Sometime this month, perhaps before this column is published, the Supreme Court will rule on the University of Michigan's racial quotas. Both in law school and undergraduate admissions, the university intentionally discriminates against white applicants in favor of "preferred minorities."
It is obvious that the university's policy violates equality before the law and the Constitution's equal protection clause.
For three decades the constitutional issue has been finessed. Initially, Americans were reassured that racial quotas were to be temporary and would be phased out before they could endanger equal rights for whites. However, temporary expedients have a way of becoming permanent. Today racial quotas are required in order to avoid federal civil rights lawsuits in behalf of "preferred minorities."
As practically every university in the country uses one scheme or another to discriminate in favor of "preferred minorities," the Michigan case will determine whether "preferred minorities" are admitted on the basis of merit or on the privilege of skin color.
Pray I am wrong, but the best that those who believe in equal protection can hope for is that the Court will speak out of both sides of its mouth, as it did in the 1978 Bakke case. Alan Bakke was denied admission to medical school at the University of California in order to create room for a less qualified "preferred minority." The Court ruled against quotas but for "diversity."
Diversity is a way of having quotas without the Supreme Court's sanctioning the death of the equal protection clause. Whites would be denied equal protection in practice with regard to university admission, but they would still have equal protection in theory. This would provide whites some protection from becoming full-fledged second class citizens in law. If whites lose equal protection, they will be subject to new classes of laws, such as "hate crimes," that would apply onlyto the behavior of whites.
A worse outcome is possible. The Court could rule that after three decades "preferred minorities" now have squatters' rights in racial privilege. When the controversial Roe v. Wade abortion ruling came back before the Court in 1992, a plurality ruled that despite the absence of a legal or constitutional basis for the pro-abortion decision, the passage of time had given women squatters' rights to abortions that the Court would not take away.
An even worse ruling might be in the making. In the May 30 issue of Business Week, Stan Crock, a correspondent in the magazine's Washington bureau, argues that white Americans might not be protected by the 14th Amendment to the Constitution. This amendment, he says, was adopted in 1868 and "was intended to make sure that newly freed slaves were not denied the equal protection of the law." The intended beneficiaries of the amendment were clear, he says, "and they didn't have white skin."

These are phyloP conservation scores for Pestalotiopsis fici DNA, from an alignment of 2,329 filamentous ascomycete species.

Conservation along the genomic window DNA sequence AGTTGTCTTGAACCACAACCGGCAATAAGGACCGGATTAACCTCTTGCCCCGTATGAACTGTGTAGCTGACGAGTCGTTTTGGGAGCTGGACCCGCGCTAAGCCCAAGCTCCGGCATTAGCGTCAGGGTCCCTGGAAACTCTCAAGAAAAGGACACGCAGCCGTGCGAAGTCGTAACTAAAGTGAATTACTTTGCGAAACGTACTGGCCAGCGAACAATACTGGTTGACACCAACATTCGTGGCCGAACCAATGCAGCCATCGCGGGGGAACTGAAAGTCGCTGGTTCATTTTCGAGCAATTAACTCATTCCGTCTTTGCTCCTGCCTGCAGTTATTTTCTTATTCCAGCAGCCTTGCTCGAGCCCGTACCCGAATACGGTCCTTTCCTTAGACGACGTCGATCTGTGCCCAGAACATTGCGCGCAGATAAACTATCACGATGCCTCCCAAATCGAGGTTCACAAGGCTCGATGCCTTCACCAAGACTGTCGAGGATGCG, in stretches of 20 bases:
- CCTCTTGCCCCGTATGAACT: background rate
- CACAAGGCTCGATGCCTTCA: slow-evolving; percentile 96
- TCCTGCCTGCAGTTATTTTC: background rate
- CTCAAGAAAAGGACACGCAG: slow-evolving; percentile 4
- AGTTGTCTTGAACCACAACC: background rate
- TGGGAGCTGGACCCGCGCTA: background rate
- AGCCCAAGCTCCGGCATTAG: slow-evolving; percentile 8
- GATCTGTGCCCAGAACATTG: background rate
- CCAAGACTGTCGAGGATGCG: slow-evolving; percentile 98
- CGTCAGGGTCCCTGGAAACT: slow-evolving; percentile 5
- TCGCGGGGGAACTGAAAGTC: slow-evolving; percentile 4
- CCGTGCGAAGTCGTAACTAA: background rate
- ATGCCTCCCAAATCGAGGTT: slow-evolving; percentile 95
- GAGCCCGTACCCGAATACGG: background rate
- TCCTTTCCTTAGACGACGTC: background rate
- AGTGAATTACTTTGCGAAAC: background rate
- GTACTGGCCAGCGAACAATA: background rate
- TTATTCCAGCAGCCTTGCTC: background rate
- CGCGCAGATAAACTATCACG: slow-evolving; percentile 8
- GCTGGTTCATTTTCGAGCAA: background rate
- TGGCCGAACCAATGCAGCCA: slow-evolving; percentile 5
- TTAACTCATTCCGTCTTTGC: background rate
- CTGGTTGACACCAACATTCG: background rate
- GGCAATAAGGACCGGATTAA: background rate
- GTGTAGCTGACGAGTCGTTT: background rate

[Business Week, The Real Affirmative-Action Problem By Stan Crock ]
On the basis of a New Deal ruling by Justice Harlan Fiske Stone, Mr. Crock goes on to argue that "strict scrutiny" applies only to laws that might involve "prejudice against discrete and insular minorities." Mr. Crock concludes that "minorities—not whites—should be the beneficiaries of both the 14th Amendment and the notion of 'strict scrutiny' of racially tinged laws."
Do you think a Business Week correspondent [Send Stan Crock email.] came to these convoluted legal arguments on his own? To a former old Washington hand who spent a quarter century "inside the beltway" in government, journalism and think tanks, Mr. Crock's argument smells like one planted by a clerk to a Supreme Court justice, whose agenda is to strip white Americans of equal protection in order to dump our merit-based system into the trash bin of history and to replace it with equal outcomes dictated by the judiciary.
You have to wonder how far along this road we are when Business Week magazine publishes an article that says white Americans have less constitutional protection than "preferred minorities." Isn't this the triumph of the Harvard philosopher, John Rawls, who argued that the only policies that can be justified are those that favor the least well-off?
The outcome of the civil rights revolution is the creation of differential rights. In place of the old feudal privileges based on class, the new feudalism is based on skin color.
There is nothing to prevent a legally privileged group from dispossessing second class citizens—especially when immigration is turning the "preferred minority" into a "preferred majority." If Mr. Crock's article is based on a Supreme Court leak, white Americans have no future.
Paul Craig Roberts is the author with Lawrence M. Stratton of The Tyranny of Good Intentions : How Prosecutors and Bureaucrats Are Trampling the Constitution in the Name of Justice. Click here for Peter Brimelow's Forbes Magazine interview with Roberts about the recent epidemic of prosecutorial misconduct.
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